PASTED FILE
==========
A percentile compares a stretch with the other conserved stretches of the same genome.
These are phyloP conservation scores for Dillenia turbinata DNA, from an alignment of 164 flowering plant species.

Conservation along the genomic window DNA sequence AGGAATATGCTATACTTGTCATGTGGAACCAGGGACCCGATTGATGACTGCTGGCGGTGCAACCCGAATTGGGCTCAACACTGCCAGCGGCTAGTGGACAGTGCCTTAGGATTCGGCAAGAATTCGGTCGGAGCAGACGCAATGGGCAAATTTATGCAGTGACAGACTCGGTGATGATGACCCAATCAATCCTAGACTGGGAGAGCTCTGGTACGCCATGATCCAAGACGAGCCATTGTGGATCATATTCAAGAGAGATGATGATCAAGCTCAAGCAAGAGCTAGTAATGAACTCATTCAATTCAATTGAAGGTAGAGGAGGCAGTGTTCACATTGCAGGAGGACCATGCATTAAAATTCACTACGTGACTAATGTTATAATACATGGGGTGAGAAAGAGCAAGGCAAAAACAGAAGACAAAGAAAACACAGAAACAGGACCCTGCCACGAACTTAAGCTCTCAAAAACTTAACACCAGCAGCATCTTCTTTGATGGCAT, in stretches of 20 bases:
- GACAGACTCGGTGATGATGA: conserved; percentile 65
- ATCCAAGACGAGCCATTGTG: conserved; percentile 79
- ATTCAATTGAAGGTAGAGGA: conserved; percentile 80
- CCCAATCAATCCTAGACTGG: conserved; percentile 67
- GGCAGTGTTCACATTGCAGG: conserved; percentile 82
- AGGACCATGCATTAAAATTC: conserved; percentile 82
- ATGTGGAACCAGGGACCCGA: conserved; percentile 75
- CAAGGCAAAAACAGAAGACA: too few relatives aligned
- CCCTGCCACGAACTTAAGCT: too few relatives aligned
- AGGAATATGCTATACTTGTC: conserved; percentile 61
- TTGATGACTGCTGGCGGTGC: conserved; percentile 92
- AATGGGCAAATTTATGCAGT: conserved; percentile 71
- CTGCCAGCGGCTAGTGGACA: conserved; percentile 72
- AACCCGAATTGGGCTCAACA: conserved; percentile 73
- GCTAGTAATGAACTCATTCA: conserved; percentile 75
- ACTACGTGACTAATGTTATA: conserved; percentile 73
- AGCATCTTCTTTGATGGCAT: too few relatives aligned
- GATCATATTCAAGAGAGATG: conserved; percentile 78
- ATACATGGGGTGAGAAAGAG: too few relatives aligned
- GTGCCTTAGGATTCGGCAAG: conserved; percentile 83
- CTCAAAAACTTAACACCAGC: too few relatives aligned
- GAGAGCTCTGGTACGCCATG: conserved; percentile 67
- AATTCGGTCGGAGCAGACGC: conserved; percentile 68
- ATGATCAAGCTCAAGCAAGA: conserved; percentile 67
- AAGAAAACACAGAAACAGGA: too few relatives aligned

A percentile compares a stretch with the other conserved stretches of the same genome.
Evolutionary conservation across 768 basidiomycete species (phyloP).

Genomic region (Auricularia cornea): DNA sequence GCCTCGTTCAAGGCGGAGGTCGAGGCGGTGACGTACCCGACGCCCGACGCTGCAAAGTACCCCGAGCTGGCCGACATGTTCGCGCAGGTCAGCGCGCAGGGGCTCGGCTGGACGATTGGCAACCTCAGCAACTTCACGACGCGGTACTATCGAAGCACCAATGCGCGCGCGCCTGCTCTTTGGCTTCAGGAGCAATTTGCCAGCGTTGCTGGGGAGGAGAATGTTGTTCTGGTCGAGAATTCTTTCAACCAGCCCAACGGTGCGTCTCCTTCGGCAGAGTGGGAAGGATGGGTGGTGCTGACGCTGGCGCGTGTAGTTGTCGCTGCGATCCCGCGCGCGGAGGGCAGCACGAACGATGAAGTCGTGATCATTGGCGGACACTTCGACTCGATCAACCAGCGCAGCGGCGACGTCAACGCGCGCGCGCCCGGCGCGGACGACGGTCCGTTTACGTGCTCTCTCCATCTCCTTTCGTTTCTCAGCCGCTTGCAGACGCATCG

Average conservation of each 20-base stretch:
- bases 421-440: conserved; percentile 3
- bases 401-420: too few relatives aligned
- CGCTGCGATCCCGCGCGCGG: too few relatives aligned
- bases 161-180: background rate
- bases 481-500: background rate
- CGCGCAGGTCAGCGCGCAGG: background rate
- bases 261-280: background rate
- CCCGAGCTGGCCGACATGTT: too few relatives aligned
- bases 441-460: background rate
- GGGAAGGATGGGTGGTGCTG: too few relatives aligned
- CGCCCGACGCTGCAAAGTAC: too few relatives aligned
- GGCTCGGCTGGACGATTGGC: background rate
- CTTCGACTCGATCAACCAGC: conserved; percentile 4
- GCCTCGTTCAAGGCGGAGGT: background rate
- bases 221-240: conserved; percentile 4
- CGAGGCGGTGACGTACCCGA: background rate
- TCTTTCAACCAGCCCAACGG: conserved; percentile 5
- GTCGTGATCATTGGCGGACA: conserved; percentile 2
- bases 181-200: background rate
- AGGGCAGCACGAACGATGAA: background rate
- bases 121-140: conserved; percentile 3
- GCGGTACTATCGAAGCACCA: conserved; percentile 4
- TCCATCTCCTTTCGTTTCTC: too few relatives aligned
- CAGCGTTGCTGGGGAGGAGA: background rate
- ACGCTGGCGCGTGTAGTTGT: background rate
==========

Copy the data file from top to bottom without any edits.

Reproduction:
A percentile compares a stretch with the other conserved stretches of the same genome.
These are phyloP conservation scores for Dillenia turbinata DNA, from an alignment of 164 flowering plant species.

Conservation along the genomic window DNA sequence AGGAATATGCTATACTTGTCATGTGGAACCAGGGACCCGATTGATGACTGCTGGCGGTGCAACCCGAATTGGGCTCAACACTGCCAGCGGCTAGTGGACAGTGCCTTAGGATTCGGCAAGAATTCGGTCGGAGCAGACGCAATGGGCAAATTTATGCAGTGACAGACTCGGTGATGATGACCCAATCAATCCTAGACTGGGAGAGCTCTGGTACGCCATGATCCAAGACGAGCCATTGTGGATCATATTCAAGAGAGATGATGATCAAGCTCAAGCAAGAGCTAGTAATGAACTCATTCAATTCAATTGAAGGTAGAGGAGGCAGTGTTCACATTGCAGGAGGACCATGCATTAAAATTCACTACGTGACTAATGTTATAATACATGGGGTGAGAAAGAGCAAGGCAAAAACAGAAGACAAAGAAAACACAGAAACAGGACCCTGCCACGAACTTAAGCTCTCAAAAACTTAACACCAGCAGCATCTTCTTTGATGGCAT, in stretches of 20 bases:
- GACAGACTCGGTGATGATGA: conserved; percentile 65
- ATCCAAGACGAGCCATTGTG: conserved; percentile 79
- ATTCAATTGAAGGTAGAGGA: conserved; percentile 80
- CCCAATCAATCCTAGACTGG: conserved; percentile 67
- GGCAGTGTTCACATTGCAGG: conserved; percentile 82
- AGGACCATGCATTAAAATTC: conserved; percentile 82
- ATGTGGAACCAGGGACCCGA: conserved; percentile 75
- CAAGGCAAAAACAGAAGACA: too few relatives aligned
- CCCTGCCACGAACTTAAGCT: too few relatives aligned
- AGGAATATGCTATACTTGTC: conserved; percentile 61
- TTGATGACTGCTGGCGGTGC: conserved; percentile 92
- AATGGGCAAATTTATGCAGT: conserved; percentile 71
- CTGCCAGCGGCTAGTGGACA: conserved; percentile 72
- AACCCGAATTGGGCTCAACA: conserved; percentile 73
- GCTAGTAATGAACTCATTCA: conserved; percentile 75
- ACTACGTGACTAATGTTATA: conserved; percentile 73
- AGCATCTTCTTTGATGGCAT: too few relatives aligned
- GATCATATTCAAGAGAGATG: conserved; percentile 78
- ATACATGGGGTGAGAAAGAG: too few relatives aligned
- GTGCCTTAGGATTCGGCAAG: conserved; percentile 83
- CTCAAAAACTTAACACCAGC: too few relatives aligned
- GAGAGCTCTGGTACGCCATG: conserved; percentile 67
- AATTCGGTCGGAGCAGACGC: conserved; percentile 68
- ATGATCAAGCTCAAGCAAGA: conserved; percentile 67
- AAGAAAACACAGAAACAGGA: too few relatives aligned

A percentile compares a stretch with the other conserved stretches of the same genome.
Evolutionary conservation across 768 basidiomycete species (phyloP).

Genomic region (Auricularia cornea): DNA sequence GCCTCGTTCAAGGCGGAGGTCGAGGCGGTGACGTACCCGACGCCCGACGCTGCAAAGTACCCCGAGCTGGCCGACATGTTCGCGCAGGTCAGCGCGCAGGGGCTCGGCTGGACGATTGGCAACCTCAGCAACTTCACGACGCGGTACTATCGAAGCACCAATGCGCGCGCGCCTGCTCTTTGGCTTCAGGAGCAATTTGCCAGCGTTGCTGGGGAGGAGAATGTTGTTCTGGTCGAGAATTCTTTCAACCAGCCCAACGGTGCGTCTCCTTCGGCAGAGTGGGAAGGATGGGTGGTGCTGACGCTGGCGCGTGTAGTTGTCGCTGCGATCCCGCGCGCGGAGGGCAGCACGAACGATGAAGTCGTGATCATTGGCGGACACTTCGACTCGATCAACCAGCGCAGCGGCGACGTCAACGCGCGCGCGCCCGGCGCGGACGACGGTCCGTTTACGTGCTCTCTCCATCTCCTTTCGTTTCTCAGCCGCTTGCAGACGCATCG

Average conservation of each 20-base stretch:
- bases 421-440: conserved; percentile 3
- bases 401-420: too few relatives aligned
- CGCTGCGATCCCGCGCGCGG: too few relatives aligned
- bases 161-180: background rate
- bases 481-500: background rate
- CGCGCAGGTCAGCGCGCAGG: background rate
- bases 261-280: background rate
- CCCGAGCTGGCCGACATGTT: too few relatives aligned
- bases 441-460: background rate
- GGGAAGGATGGGTGGTGCTG: too few relatives aligned
- CGCCCGACGCTGCAAAGTAC: too few relatives aligned
- GGCTCGGCTGGACGATTGGC: background rate
- CTTCGACTCGATCAACCAGC: conserved; percentile 4
- GCCTCGTTCAAGGCGGAGGT: background rate
- bases 221-240: conserved; percentile 4
- CGAGGCGGTGACGTACCCGA: background rate
- TCTTTCAACCAGCCCAACGG: conserved; percentile 5
- GTCGTGATCATTGGCGGACA: conserved; percentile 2
- bases 181-200: background rate
- AGGGCAGCACGAACGATGAA: background rate
- bases 121-140: conserved; percentile 3
- GCGGTACTATCGAAGCACCA: conserved; percentile 4
- TCCATCTCCTTTCGTTTCTC: too few relatives aligned
- CAGCGTTGCTGGGGAGGAGA: background rate
- ACGCTGGCGCGTGTAGTTGT: background rate